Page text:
To keep the tetra fish healthy and active, feed them twice or thrice a day. There can be times that you can feed them once a day but do not keep this feeding manner consistently. Keep a routine of serving fish food three times a day at most. Doing so prevents the fish from getting frail bodies, and reduces their chances to get sick.
As an owner, you should prepare the right amounts of their food to prevent the excess of it spoiling their water habitat. Remember that not only is giving adequate food serving benefits the fish’s growth but it also eliminates the possible build-up of disease-causing bacteria to the fish!
How long can Lemon Tetra go without food?
If, in case that you are to leave the lemon tetras for a few days, mind that they must be left prepared for those hunger days! Leading to that time where you are to leave them, you must have already fed them every two to three times a day without a miss.
The lemon tetras can endure having no food for 1 to 2 weeks only. They can strive longer as long as they are sustained with healthy, vitamin-rich foods, too. For the fish to be sturdy and thrive longer, their habitat must always be clean and maintained using water tank standards.
If the fish lives in good water conditions, you do not have to worry about the spurt fatal, fish diseases, and stress that can threaten their lives while you are away.
What fish can live with Lemon Tetra?
You will love how lemon tetras swim along with other small tank fishes! Most community fishes can do well together with these tetras. Indeed, including the same peaceful fishes in the tank will create beautiful harmony!
Be wary only that the small bodies of the lemon tetra can still be disadvantageous for them too. They can look like an instant food target for any larger fish you have in the tank. Not great to hear, especially if the tank is also housing aggressive fish!
If you are interested in mixing different species inside your aquarium, better take more fishes that have the same size or frame as your lemon tetras are. This way the community tank will not be too stressful for each fish.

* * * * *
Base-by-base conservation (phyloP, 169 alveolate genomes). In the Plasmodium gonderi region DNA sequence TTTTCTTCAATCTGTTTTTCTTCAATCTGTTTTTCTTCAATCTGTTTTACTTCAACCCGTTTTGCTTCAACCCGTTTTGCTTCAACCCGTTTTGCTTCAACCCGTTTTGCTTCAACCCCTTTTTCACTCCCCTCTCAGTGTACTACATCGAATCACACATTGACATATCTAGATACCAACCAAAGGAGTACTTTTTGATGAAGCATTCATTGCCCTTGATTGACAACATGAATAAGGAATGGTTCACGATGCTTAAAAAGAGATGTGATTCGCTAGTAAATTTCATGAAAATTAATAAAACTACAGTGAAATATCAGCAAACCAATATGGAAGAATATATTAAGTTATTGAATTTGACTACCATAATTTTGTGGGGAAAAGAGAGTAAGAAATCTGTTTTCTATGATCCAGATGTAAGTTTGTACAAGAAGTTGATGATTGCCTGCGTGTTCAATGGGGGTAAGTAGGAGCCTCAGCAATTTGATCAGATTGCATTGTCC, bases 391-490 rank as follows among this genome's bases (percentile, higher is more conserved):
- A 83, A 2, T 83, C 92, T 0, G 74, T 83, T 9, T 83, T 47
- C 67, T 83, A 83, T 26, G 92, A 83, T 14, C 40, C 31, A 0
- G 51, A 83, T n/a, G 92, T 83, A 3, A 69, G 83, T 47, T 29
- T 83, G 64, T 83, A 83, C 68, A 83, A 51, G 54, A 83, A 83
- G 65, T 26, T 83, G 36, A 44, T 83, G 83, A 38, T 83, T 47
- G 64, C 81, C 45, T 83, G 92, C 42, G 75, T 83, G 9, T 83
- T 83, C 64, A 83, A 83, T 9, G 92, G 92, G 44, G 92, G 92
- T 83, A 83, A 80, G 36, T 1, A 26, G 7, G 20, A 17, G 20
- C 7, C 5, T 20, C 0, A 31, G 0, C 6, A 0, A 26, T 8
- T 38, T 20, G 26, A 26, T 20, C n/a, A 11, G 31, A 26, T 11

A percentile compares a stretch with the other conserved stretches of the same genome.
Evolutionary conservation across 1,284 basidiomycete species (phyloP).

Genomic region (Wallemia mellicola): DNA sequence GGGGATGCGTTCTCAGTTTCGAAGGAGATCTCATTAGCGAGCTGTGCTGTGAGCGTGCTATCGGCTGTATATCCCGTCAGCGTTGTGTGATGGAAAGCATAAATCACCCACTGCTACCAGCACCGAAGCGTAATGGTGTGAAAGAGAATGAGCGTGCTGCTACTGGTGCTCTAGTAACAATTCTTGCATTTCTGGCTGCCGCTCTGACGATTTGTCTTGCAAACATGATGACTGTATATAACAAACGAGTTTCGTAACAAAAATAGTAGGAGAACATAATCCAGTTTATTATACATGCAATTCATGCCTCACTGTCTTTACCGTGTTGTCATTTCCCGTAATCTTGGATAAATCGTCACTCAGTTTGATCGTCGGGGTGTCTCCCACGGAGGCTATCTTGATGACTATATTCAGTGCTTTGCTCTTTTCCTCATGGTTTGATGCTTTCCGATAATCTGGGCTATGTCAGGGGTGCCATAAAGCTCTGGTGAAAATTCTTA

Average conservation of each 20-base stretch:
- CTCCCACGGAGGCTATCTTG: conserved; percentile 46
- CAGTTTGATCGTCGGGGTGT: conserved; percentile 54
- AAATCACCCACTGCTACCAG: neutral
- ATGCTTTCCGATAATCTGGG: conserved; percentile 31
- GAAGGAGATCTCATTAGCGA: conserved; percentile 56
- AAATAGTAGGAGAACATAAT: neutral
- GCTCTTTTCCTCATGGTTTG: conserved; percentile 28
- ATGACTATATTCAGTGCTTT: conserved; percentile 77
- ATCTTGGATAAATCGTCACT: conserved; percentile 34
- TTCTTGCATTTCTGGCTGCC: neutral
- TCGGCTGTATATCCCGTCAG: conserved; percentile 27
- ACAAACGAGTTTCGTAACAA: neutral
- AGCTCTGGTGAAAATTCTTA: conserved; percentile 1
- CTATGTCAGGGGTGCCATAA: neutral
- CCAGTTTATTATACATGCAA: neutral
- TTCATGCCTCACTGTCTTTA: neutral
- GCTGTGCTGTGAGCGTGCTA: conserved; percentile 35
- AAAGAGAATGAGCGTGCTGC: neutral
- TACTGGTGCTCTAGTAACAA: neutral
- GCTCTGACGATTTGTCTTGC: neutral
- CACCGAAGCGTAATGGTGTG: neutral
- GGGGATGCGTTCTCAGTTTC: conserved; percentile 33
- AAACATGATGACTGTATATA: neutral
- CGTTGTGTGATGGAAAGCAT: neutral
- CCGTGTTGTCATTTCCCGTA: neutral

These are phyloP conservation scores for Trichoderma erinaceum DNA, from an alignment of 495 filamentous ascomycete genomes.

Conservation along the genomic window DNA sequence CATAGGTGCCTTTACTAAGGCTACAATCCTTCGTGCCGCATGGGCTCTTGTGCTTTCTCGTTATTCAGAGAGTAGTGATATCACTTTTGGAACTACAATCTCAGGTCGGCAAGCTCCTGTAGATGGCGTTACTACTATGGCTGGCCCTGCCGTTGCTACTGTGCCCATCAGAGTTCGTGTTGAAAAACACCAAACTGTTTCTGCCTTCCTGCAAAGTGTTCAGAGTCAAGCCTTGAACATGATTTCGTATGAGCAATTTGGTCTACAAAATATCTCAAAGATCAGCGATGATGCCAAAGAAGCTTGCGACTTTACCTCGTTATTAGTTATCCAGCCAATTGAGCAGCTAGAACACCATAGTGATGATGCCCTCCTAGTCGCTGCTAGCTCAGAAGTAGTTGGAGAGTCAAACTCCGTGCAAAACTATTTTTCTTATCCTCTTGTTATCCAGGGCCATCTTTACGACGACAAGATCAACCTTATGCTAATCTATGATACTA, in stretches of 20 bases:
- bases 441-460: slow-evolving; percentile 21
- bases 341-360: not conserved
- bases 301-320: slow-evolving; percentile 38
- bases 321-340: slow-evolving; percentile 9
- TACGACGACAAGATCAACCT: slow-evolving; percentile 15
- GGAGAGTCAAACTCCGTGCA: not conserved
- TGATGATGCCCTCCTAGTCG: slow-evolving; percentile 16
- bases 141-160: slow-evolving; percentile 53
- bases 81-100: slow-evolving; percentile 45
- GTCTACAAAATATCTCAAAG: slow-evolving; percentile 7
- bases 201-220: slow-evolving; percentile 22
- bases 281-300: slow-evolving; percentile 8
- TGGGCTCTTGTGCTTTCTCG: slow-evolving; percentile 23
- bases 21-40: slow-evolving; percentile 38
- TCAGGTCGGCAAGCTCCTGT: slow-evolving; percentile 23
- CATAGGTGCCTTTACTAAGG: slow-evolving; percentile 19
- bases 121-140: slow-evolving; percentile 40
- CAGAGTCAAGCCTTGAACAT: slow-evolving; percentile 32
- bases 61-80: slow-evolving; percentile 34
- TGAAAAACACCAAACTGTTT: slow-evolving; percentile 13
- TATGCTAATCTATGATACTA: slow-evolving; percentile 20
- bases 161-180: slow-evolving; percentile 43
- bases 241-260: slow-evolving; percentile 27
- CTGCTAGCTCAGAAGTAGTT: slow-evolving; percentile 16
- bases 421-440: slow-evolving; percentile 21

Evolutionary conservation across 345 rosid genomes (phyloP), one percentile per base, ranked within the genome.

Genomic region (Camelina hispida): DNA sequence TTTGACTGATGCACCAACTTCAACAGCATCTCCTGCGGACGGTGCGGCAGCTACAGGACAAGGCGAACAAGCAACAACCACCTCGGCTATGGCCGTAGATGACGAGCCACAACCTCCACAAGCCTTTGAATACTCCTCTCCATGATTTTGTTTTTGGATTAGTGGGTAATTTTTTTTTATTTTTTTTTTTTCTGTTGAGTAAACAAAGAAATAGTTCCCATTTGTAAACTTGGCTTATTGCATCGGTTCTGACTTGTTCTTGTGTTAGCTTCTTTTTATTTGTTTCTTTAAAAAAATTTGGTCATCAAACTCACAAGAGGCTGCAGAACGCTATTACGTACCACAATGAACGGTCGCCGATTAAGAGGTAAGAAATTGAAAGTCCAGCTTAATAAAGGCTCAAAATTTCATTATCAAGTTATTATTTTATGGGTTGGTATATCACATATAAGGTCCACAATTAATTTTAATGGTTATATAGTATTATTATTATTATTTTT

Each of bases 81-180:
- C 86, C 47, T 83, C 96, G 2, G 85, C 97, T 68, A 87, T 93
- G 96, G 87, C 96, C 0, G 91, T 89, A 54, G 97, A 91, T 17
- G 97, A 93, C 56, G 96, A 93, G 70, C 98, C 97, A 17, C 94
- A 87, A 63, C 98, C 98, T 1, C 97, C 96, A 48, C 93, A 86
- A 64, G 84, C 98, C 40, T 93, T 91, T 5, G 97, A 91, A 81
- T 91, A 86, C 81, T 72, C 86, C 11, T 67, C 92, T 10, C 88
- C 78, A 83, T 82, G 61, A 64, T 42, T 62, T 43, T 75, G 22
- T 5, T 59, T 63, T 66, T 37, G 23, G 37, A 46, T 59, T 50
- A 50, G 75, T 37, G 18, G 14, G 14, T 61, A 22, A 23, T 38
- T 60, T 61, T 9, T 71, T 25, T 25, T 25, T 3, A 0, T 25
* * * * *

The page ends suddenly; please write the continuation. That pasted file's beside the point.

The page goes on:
The following are a few of the best tankmates for your fish:
-Other tetra fishes
What fish don’t do well with Lemon Tetra?
Owners had to avoid mixing the predatory species in the tank of lemon tetras. Either your tetras will get bullied or killed on the spot as tetras are frail and do not have combative bodies. The following are aquarium fishes that are not suitable around your lemons:
It is not surprising that lemon tetras are not that hard to breed, even in captivity. A sure and successful way to doing this is by assuring that the ratio of males to females is well-considered. The breeding process will require you to place more females than males in the tank.
The most applicable take for the number of sexes should be four or five females for every one male. If you have more male tetras than females, then you might worry about the conflict that may ensue from time to time in the tank. And any responsible owner would not want that to happen.
Male ones would try to compete over each other to get the female fish. But remember that the female could get stressed with this behavior from the males. Plus, too many males might bully the female. Try to balance both sexes well.
To differentiate male tetras from female ones is an easy task. The fastest way to make you distinguish them is through their colors. Males are brighter-looking and eye-pleasing. Females are not, but still have splashes of yellow and black in their plump bodies.
Setting the breeding tank in the right conditions will hasten the breeding process. Ensure the tank is filled with at least five or more gallons of water. Provide a consistent 75° to 78.8° Fahrenheit of heat on all its sides, and make sure that the water hardness is only ranging from 6.5 to 7.2 pH.
The spawning stage can be initiated by introducing more live foods in the appetite of the mature lemon tetras. Don the surroundings too with more java moss to where the eggs will fall. The adult tetra pair does not offer much care for the new hatch, so securing the eggs must be the owner’s handling.
As egg scatterers, the female tetra will be able to produce almost 300 eggs after spawning. It will situate itself in the leaves to lay the eggs in which the males will tend after.
Note that when the female lemon tetra has already released the egg, a screen or mesh at the bottom of the tank (just above moss) is present to separate the eggs from the parent fish. Doing so also prevents harsh movements from the surface that may result in a reduced number of fry.
Are Lemon Tetra easy to care for?
Lemon tetras are small and silvery fishes that are beautiful to watch even in dim light! More than that, they are one of those tank fishes that beginners can start taking care of with no heavy preparation needed!
The fish is very manageable in any water condition and is not too picky for food. See, you can have them eat flakes and other commercially sold fish pellets taken from any shop!
Even if this all makes fishkeeping enjoyable for new owners, remember that complying with the adequate tank standards will help you see your fishes in much longer years of life.